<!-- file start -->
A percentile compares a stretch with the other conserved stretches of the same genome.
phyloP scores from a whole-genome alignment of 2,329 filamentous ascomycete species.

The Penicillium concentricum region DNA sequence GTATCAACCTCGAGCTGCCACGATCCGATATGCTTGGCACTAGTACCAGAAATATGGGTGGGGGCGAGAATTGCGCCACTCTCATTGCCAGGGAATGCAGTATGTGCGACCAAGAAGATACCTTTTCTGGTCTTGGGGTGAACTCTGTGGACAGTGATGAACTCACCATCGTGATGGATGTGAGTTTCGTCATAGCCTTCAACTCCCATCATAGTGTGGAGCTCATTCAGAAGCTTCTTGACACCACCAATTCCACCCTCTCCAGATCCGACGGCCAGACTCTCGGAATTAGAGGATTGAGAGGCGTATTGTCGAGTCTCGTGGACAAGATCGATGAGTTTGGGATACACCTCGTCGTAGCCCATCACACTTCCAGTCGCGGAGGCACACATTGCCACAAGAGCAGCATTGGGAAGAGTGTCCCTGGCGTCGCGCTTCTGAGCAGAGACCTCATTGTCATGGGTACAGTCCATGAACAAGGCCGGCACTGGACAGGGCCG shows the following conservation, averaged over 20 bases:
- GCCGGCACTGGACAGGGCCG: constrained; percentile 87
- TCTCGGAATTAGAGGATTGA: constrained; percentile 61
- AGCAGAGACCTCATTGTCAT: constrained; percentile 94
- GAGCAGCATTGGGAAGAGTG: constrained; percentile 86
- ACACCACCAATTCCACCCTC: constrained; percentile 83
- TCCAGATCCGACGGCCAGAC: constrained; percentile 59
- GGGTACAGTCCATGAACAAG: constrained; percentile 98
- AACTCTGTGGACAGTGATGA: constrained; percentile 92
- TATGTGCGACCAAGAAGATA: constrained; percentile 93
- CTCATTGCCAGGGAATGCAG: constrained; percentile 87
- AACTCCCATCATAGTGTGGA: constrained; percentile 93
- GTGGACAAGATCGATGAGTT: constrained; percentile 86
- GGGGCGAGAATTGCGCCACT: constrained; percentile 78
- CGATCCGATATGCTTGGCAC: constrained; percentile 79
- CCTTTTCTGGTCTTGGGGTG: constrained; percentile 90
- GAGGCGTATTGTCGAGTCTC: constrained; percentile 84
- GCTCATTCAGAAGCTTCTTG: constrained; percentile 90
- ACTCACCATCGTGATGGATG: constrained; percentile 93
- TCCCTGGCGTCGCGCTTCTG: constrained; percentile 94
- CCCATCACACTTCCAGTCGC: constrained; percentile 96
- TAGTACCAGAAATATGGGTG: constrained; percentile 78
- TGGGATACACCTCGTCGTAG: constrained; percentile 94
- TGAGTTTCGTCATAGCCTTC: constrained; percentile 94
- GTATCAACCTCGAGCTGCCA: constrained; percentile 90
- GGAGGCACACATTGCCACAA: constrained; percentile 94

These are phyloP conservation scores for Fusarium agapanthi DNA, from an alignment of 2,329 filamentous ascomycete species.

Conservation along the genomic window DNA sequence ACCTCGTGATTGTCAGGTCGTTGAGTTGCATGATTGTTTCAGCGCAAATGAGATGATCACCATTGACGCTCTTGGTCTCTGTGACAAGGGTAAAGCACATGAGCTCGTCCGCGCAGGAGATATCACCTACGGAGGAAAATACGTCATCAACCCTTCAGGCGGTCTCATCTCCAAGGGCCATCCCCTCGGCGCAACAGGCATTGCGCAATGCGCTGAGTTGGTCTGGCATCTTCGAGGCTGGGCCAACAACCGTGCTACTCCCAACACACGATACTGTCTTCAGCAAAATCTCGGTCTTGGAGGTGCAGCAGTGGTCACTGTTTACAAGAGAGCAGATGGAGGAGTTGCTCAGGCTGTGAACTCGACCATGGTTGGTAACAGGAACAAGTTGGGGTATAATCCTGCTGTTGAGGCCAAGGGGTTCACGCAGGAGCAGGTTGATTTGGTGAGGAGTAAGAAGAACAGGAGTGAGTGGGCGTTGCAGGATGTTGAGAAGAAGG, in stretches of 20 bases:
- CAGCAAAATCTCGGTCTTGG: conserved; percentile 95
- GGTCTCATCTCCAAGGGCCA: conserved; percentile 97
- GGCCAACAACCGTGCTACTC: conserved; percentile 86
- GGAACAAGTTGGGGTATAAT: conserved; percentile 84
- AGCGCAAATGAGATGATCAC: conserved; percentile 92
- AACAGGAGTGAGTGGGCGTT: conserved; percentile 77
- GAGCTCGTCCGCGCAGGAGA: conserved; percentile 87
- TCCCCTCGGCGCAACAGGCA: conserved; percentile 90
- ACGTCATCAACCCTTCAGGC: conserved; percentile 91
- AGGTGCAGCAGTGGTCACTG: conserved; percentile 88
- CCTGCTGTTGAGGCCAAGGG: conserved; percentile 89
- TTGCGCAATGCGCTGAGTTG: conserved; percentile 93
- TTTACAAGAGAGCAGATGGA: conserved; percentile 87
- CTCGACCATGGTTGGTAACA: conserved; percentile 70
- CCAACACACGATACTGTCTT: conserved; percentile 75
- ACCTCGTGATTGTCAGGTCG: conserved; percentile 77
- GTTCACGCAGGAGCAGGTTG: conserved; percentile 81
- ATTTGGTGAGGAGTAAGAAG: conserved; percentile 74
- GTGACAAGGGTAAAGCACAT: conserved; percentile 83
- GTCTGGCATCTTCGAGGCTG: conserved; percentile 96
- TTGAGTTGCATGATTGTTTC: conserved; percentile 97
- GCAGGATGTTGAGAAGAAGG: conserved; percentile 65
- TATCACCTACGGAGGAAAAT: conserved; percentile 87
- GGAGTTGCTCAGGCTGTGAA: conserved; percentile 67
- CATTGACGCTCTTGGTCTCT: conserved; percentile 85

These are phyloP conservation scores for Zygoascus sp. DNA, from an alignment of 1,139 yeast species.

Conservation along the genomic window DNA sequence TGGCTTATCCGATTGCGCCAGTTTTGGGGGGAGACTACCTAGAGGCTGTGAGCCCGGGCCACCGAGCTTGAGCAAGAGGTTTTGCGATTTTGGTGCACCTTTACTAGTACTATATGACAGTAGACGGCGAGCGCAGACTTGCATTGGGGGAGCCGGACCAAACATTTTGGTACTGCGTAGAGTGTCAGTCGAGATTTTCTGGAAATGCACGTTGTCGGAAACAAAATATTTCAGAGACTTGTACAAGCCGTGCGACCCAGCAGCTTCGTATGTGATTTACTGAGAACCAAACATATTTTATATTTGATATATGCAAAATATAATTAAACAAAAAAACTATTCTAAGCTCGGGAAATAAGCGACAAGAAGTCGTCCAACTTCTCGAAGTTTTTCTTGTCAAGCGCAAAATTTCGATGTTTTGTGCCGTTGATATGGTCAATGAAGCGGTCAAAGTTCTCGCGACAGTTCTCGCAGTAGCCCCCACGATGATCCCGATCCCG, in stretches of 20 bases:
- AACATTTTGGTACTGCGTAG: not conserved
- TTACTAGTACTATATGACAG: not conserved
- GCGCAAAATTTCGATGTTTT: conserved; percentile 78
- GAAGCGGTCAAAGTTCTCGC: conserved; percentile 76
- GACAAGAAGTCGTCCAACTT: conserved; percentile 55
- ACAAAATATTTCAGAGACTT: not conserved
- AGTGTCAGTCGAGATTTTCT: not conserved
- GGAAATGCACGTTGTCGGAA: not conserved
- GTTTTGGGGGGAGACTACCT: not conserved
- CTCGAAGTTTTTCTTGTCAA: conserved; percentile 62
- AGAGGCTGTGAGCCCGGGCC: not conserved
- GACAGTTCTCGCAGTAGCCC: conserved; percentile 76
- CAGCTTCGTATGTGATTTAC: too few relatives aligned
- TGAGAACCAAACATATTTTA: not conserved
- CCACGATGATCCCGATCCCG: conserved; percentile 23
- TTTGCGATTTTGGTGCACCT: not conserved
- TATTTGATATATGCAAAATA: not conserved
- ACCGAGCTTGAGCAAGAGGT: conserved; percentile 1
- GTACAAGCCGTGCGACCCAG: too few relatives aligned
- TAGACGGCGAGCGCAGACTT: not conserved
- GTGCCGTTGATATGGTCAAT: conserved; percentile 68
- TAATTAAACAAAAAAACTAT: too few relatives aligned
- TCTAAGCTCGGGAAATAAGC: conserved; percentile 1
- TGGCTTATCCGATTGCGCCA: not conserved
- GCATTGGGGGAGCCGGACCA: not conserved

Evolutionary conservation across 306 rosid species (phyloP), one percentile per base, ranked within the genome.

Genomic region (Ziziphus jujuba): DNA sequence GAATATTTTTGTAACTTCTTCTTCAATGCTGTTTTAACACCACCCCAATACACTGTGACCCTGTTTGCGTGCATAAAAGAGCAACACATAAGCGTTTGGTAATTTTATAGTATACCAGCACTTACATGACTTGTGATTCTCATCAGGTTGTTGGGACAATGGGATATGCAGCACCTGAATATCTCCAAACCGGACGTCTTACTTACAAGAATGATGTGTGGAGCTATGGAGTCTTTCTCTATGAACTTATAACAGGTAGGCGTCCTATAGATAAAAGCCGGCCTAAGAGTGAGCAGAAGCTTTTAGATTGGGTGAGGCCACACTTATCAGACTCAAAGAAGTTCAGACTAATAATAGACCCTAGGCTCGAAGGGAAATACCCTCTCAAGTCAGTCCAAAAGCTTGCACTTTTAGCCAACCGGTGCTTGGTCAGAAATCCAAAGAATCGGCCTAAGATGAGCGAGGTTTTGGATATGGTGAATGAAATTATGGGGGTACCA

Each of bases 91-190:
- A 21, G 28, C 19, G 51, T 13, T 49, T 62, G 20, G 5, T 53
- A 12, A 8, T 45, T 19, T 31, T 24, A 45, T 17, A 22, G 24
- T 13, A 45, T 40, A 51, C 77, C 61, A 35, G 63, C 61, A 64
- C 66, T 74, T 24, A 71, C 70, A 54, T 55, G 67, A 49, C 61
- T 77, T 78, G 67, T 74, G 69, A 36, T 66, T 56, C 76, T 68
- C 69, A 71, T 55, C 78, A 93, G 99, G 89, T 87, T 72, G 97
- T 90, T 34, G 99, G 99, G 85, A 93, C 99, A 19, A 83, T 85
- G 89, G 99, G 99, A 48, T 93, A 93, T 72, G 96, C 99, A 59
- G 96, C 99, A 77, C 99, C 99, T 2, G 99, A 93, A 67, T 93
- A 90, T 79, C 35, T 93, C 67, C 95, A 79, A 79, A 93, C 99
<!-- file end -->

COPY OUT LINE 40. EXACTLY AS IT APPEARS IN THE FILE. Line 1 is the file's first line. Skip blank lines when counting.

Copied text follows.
- AGGTGCAGCAGTGGTCACTG: conserved; percentile 88